While all three factors go some way towards explaining the failure of community engagement activities to have the desired wide-scale transformative effect we might have expected them to have, we cannot properly make sense of this failure without recognising the underlying role of the epistemic. All three factors, in some way, reinforce the dominant epistemic paradigm governing higher education institutions, and so, putting into practice community engagement activities that follow the kind of counter-normative pedagogy suggested by Howard, which would require precisely the kind of epistemic shift suggested by Saltmarsh et al., are typically neglected by academics who find these kinds of pedagogies 'unsettling' (Osman & Petersen 2013, 12) and/or unnecessary. According to Howard, in service-learning an intentional effort is made to

utilize the community-based learning on behalf of academic learning and to utilize academic learning to inform the community service. This presupposes that academic service-learning will not happen unless a concerted effort is made to harvest community-based learning and strategically bridge it with academic learning. (Howard 1998, 22, our emphasis)

As a result of this, he argues, service-learning faces a number of challenges in being adopted campus wide that result from its counter-normative nature in this epistemic respect. Liu brings the point home in his paper 'Knowledge, Foundations, and Discourse: Philosophical Support for Service-Learning' when he says

For the most part, we have been making arguments for a change in pedagogy without the support of arguments for a change in takes place within an epistemological frame: If we wish to rethink the way we teach and learn, then we need to rethink the way we know. (Liu 2000, 24)

We endorse the suggestions made by Howard and Saltmarsh et al. above, however, while these scholars are concerned with promoting an epistemic shift within community engagement practices themselves, we argue, more broadly, that this shift must be made at the level of institutional culture. It is not only when planning and conducting community engagement activities that we need to take into consideration the counter-normative move advocated by Howard, rather, we need to critically examine how we think about knowledge production and dissemination, as well as our relationship with, and role within, society in relation to the functioning of the university as a whole. In what follows, then, we gesture towards what this kind of epistemic shift in institutional culture would look like by drawing on an international example. Importantly, it is not our suggestion that South African institutions should follow this example in order to emulate it wholesale; rather, our suggestion is that the way in which the epistemic shift is embodied in this example could be used as a point of departure for rethinking and remaking the knowledge project in our own institutions and contexts.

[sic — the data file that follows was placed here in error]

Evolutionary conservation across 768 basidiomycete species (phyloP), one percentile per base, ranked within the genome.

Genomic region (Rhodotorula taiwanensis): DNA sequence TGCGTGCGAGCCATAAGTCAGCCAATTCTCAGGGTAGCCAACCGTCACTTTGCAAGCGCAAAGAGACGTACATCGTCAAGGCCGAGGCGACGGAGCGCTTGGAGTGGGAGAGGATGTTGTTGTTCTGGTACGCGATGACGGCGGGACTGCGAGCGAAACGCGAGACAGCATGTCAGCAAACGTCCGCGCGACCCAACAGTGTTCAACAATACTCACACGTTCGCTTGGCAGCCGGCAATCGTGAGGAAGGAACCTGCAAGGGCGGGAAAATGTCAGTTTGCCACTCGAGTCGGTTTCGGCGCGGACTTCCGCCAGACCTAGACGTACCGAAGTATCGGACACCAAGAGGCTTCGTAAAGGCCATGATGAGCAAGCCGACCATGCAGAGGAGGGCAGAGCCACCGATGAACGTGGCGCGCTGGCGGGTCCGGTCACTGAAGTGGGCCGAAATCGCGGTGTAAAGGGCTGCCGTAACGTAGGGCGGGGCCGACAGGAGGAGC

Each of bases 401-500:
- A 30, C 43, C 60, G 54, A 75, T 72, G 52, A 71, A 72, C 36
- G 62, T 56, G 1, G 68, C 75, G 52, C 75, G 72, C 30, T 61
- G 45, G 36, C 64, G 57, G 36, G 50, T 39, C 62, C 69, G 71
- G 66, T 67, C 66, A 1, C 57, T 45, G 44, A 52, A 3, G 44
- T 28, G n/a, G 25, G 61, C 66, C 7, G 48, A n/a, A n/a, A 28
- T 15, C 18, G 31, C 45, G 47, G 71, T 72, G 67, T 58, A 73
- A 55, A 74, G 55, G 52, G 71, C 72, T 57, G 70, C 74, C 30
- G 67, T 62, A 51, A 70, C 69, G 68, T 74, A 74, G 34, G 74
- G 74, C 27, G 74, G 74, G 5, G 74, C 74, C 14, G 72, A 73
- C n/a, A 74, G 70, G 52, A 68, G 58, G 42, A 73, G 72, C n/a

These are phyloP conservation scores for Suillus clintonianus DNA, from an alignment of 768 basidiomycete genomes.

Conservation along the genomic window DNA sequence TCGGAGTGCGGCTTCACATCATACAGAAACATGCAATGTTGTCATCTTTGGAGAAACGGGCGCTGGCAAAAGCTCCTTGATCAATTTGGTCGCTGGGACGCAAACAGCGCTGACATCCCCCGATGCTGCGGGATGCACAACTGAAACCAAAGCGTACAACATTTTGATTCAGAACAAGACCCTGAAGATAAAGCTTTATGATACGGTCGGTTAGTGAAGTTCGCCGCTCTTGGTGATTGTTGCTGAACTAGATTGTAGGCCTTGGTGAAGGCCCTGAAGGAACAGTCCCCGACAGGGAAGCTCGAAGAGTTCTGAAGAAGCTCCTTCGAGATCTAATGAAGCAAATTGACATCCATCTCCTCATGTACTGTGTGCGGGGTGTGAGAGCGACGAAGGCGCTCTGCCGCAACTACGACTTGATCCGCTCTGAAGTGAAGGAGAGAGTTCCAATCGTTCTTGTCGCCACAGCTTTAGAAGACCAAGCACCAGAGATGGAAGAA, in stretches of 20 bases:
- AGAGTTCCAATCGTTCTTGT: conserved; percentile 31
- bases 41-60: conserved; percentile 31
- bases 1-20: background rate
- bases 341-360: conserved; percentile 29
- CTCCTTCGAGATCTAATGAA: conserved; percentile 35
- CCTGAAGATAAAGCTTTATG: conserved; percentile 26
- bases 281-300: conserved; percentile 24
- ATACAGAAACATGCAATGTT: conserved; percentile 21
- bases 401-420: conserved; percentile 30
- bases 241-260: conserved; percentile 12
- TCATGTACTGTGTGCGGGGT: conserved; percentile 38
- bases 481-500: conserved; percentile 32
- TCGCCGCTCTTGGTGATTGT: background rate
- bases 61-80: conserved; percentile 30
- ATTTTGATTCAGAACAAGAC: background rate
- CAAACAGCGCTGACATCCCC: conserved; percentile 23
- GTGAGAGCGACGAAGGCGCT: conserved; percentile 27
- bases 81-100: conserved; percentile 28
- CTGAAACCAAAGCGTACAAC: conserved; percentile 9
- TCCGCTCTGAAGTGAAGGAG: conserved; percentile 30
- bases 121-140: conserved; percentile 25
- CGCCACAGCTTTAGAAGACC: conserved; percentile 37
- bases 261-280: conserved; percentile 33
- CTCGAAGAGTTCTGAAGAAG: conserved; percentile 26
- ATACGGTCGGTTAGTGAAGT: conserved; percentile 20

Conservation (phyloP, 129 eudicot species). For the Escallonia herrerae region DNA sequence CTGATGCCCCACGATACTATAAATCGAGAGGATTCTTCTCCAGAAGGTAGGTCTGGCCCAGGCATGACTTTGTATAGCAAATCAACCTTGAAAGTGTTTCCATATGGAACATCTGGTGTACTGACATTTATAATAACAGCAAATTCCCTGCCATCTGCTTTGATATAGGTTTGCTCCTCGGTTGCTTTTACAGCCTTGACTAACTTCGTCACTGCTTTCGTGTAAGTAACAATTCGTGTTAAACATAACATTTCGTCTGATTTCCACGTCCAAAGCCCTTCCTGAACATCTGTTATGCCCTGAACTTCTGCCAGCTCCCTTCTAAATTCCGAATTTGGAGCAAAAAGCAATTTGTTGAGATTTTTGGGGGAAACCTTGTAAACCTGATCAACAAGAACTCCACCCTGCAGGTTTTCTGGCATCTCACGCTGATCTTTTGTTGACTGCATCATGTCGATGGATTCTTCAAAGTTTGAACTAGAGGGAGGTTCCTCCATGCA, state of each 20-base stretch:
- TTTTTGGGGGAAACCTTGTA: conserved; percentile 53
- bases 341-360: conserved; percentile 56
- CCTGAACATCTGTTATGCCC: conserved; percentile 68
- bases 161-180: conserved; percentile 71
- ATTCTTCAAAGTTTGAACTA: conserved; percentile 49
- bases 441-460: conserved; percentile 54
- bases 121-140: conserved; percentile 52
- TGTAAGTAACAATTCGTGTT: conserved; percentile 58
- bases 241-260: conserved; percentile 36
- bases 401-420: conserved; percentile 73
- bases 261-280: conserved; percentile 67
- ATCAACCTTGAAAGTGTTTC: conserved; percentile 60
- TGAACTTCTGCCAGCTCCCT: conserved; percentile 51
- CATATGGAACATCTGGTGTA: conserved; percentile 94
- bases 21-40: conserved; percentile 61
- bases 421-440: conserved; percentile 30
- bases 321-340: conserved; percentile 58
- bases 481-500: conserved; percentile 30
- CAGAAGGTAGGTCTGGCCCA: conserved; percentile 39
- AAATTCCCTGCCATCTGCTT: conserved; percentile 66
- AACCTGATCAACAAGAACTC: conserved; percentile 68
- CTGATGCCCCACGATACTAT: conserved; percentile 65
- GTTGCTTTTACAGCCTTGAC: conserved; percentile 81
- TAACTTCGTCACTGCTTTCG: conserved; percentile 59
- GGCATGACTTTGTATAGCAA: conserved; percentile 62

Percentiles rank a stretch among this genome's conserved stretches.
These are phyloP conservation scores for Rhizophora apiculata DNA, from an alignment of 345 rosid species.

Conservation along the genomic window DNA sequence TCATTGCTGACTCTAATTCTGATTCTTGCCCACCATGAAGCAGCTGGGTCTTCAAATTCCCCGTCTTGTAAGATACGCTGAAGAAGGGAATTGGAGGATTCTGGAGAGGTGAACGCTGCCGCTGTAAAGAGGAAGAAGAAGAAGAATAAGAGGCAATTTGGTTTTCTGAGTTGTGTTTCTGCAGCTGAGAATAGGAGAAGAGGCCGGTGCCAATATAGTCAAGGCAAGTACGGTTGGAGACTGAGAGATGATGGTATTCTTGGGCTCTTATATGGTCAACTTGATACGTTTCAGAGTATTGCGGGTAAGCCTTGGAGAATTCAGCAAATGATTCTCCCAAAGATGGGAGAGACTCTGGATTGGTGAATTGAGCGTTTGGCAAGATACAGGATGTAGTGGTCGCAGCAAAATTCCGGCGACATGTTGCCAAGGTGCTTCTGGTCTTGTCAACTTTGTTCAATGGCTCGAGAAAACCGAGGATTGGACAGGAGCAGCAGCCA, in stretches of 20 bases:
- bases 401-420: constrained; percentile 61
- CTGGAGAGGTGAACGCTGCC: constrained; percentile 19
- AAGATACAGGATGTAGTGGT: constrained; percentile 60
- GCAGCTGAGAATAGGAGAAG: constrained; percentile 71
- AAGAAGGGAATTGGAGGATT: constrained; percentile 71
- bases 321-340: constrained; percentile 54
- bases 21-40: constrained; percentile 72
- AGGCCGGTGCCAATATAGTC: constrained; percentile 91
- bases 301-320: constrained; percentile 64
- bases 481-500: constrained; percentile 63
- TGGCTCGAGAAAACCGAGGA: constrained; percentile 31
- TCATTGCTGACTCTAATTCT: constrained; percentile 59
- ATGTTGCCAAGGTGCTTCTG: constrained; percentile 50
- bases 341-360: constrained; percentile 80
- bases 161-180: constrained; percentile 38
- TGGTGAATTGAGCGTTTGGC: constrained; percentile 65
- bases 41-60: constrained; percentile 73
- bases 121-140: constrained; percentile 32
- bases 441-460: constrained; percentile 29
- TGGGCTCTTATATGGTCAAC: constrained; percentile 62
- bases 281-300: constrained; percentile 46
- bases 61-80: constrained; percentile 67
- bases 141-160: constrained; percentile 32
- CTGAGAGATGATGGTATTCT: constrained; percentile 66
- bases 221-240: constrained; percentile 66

In his final essay, Isaiah Berlin explains the epistemic monism underpinning institutional culture, which was problematised in the previous section, as follows:

The enemy of pluralism is monism - the ancient belief that there is a single harmony of truths into which everything, if it is genuine, in the end must fit. The consequence of this belief.. .is that those who know should command those who do not. Those who know the answers to some of the great problems of mankind must be obeyed, for they alone know how society should be organized, how individual lives should be lived, how culture should be developed. This is the old Platonic belief in the philosopher-kings, who were entitled to give orders to others. There have always been thinkers who hold that if only scientists, or scientifically trained persons, could be put in charge of things, the world would be vastly improved. To this I have to say that no better excuse, or even reason, has ever been propounded for unlimited despotism on the part of an elite which robs the majority of its essential liberties. (Berlin 1998)

We believe, as suggested by Berlin, that such a shift would move away from the monist model, in which academics and universities are seen as the 'producers' of knowledge, while those outside the walls of the academy - those in the 'community'- are seen as the 'consumers' of knowledge, to a model which embraces pluralism and embodies democratic praxis. The move towards pluralism suggested by Berlin is consistent with the form of pragmatism advocated by Liu, which allows us to understand knowledge as found somewhere on the gradient between the extremes of absolutism and relativism. Following the framework of Richard Rorty's Philosophy and the Mirror of Nature, Liu argues, like Berlin, that

Individuals in isolation are not entitled to legitimize knowledge; that function is reserved for communities in which truth claims are continually tested and contested in the context of discourse. (Liu 2000, 38)

And, further he argues that

Philosophically, we locate this middle by understanding knowledge in the context of conversation; pedagogically we find it by putting teaching and learning in the context of community. (Liu 2000, 38)

According to Liu, shifts in epistemic commitments of this kind will transform universities in terms of their pedagogical function, saying:

From this epistemology, community emerges as a critical pedagogical virtue. It is a precondition of learning in two senses: First, community is the place where discourse occurs, and second, community is the ethic that enables discourse to occur. If discourse is what makes knowing possible.then community is what makes learning possible in educational institutions where thinking alone is still the norm. (Liu 2000, 38, our emphasis)